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5 Essential Components of Financial Literacy

5 Essential Components of Financial Literacy
 Too few employers have taken steps to pay a living wage, although they’ve made progress. The expiration of pandemic-related benefits could see a return to the days of working two or even three jobs per household to get through the month.

Learning these five essential components of financial literacy can help families through times of scarcity and prepare wage earners for better times in the future.

Earn

You can’t do much with money if you don’t have any. Earning is the first principle of financial literacy, whether it’s income from a job or income from a combination of federal and state benefits designed to keep families afloat.

Income is precious. Financially literate people know how much is coming in every week (or month). Predicting monthly income is a necessary first step to a financially literate life.

Budget

Determining how much is coming in makes it possible to budget for how much will go out. Calculating how much necessities, like housing, food, clothing, and transportation, cost each month will reveal how much you must budget for.

If income won’t cover expenses, something has to go. Look to aid agencies for help finding food assistance, more affordable housing, and transportation discounts for low-income people. Children are eligible for various assistance programs, so ensure they receive all the help they qualify for.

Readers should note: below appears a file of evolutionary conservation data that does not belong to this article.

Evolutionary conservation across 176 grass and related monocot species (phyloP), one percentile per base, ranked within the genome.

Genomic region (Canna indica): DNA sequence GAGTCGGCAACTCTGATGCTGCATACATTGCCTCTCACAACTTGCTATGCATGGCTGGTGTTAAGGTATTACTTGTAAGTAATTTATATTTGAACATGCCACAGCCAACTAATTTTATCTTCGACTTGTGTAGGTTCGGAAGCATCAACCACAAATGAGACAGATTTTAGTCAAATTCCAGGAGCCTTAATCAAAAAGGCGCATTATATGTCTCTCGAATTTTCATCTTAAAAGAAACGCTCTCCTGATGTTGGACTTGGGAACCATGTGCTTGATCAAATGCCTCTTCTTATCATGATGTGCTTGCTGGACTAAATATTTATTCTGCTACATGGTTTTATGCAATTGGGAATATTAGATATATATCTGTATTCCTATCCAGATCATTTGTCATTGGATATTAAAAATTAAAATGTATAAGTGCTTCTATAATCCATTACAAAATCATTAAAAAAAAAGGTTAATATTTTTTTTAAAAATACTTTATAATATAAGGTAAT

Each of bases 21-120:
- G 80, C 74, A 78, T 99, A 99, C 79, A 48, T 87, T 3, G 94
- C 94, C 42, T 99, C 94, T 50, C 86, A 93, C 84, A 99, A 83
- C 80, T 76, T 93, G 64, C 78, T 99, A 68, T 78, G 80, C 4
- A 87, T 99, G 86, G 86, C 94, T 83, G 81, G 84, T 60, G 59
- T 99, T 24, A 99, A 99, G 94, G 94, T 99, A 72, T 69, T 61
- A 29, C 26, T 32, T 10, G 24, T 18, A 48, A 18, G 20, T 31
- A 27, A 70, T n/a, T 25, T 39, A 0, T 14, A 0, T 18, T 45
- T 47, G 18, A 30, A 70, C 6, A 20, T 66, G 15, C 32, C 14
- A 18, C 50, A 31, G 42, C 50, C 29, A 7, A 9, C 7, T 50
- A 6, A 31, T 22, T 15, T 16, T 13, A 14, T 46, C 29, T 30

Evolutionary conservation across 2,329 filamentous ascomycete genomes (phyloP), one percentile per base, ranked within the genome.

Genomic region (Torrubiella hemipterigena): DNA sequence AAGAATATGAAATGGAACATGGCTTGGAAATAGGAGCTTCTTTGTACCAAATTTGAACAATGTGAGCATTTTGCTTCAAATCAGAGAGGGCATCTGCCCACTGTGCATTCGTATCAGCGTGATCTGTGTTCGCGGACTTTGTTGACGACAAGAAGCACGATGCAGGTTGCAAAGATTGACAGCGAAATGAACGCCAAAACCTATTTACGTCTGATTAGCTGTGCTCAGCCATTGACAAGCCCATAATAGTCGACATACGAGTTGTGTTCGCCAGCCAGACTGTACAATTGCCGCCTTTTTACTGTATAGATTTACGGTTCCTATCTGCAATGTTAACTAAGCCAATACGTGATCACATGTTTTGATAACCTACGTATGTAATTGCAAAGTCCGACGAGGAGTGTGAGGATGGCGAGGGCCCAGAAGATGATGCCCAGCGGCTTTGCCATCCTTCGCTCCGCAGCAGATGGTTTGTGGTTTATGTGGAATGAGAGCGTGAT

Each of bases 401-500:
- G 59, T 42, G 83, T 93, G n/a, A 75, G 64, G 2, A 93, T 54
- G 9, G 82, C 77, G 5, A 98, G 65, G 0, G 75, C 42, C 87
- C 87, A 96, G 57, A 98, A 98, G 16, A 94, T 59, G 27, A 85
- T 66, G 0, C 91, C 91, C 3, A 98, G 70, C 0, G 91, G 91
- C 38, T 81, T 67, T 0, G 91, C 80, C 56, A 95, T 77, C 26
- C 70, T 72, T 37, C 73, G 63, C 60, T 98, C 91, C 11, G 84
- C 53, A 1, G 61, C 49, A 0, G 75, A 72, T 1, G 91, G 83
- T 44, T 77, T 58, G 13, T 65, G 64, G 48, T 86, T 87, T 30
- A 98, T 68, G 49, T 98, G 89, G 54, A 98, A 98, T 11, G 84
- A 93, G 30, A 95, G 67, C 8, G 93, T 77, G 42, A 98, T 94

Save

The next tier of financial literacy is saving. Those fortunate enough to have any funds left over after addressing basic needs should start to save money, using the “pay yourself first” strategy. Before allotting funds for spending, set aside a defined amount each month for savings.

Keep in mind that there are several types of savings: savings for retirement, savings for emergencies, and savings for spending on specific desires, like a new outfit or a vacation. Participating in employer retirement funds and matching programs makes financial sense.

An unspoken but essential component of financial literacy is the idea that money’s main job is to make more money. Staying informed about interest rates and making sure that savings earn at least some interest is a key aspect of any financial strategy. When six months of living expenses are safely in the bank, financially literate savers can begin to learn the basics of investing to ensure their money continues to add value.

Borrow

Sometimes a loan or credit account is necessary. Borrowing to purchase a car or buy a house and consistently paying on time will help build a positive credit history. However, beware of high interest rates and credit card myths that could derail carefully laid financial plans.

Protect

Protect your home and property with insurance. Employers often offer life insurance as a part of a complete benefits plan. Secure savings and retirement accounts with strong passwords and vigilant monitoring.

Non-profit organizations devoted to educating people about financial matters may offer free classes to further understand financial literacy. They’re worth looking at to get started on a positive financial future.